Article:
Having been advised to mind my p's and q's at Meeja Wales it was great to hear some really powerful swearing on Friday. A late arriving advert elicited this response from one of my new colleagues. "You are f***ing joking, are you trying to f*** me cos this is totally f***ed. This is the biggest newspaper in the world and we are getting well and truly f***ed over.
"I tell you what - what size is it? 20 x 2? How much they paying for that? I tell you what I'll f***ing pay you six grand to keep it OUT of the paper. Yeah. F*** sort it."
Ok, that is not a literal translation but, yes, it made me smile a bit. I wonder if that Advertising Manager reported him to the Politically Correct police in that fun-quashing department called Human Remains. If so, I don't think it would make too much difference here, if I am quite honest.
Saturday was all go and it was great to be dedicated to one job and one project, even though as Welsh Sports Editor your plans change regularly on the basis that you have to keep a close eye on what is happening on the main edition. Still, I enjoyed the buzz and particularly the free food which is supplied every week in the Conference Room - a fantastic spread to be honest and I enjoyed the Morrocan Beef Tagine with rice. Lovely.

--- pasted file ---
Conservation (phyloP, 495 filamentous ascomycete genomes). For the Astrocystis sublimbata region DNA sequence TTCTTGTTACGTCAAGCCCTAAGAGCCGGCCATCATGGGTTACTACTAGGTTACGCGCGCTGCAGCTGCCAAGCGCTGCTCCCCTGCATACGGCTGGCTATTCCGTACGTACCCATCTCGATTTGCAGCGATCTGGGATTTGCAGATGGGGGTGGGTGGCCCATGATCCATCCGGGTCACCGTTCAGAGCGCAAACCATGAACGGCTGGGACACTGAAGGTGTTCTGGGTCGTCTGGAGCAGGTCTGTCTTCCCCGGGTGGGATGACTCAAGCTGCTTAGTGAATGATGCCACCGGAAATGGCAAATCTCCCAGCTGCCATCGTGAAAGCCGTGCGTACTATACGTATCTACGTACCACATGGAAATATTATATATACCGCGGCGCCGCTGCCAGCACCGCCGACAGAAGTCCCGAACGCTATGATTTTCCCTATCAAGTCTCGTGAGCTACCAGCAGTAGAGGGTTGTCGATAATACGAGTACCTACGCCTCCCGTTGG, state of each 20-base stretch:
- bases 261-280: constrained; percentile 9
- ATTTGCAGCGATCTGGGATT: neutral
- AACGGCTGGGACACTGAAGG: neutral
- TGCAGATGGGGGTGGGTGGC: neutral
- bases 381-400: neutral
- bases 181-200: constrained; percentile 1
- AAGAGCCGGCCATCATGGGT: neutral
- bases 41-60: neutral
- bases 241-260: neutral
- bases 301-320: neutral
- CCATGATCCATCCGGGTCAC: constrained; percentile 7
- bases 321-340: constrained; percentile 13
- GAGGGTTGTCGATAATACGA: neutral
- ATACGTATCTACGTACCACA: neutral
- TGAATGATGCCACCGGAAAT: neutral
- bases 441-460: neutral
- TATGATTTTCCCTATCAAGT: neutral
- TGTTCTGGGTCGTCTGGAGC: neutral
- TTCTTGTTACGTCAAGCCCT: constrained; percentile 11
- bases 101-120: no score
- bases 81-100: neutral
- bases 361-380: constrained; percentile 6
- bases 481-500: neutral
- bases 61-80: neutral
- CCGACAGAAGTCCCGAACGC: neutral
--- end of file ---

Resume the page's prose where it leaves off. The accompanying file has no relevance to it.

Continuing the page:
I had a dedicated designer, Sophie, and sub, good old kiwi Angus, who still doesn't smile much but can really shift some stuff. He did a great job for me on Saturday and helped to make sure things went fairly smoothly.
At 9.30 I got away and headed back to see Mrs Rippers in Bristol. The drive through London was pleasant, following the Embankment all the way and passing Big Ben and the Houses of Parliament. Once I hit the M4 it was a clear run and I arrived in God's Own city at just gone 12. Tiring, but perfect.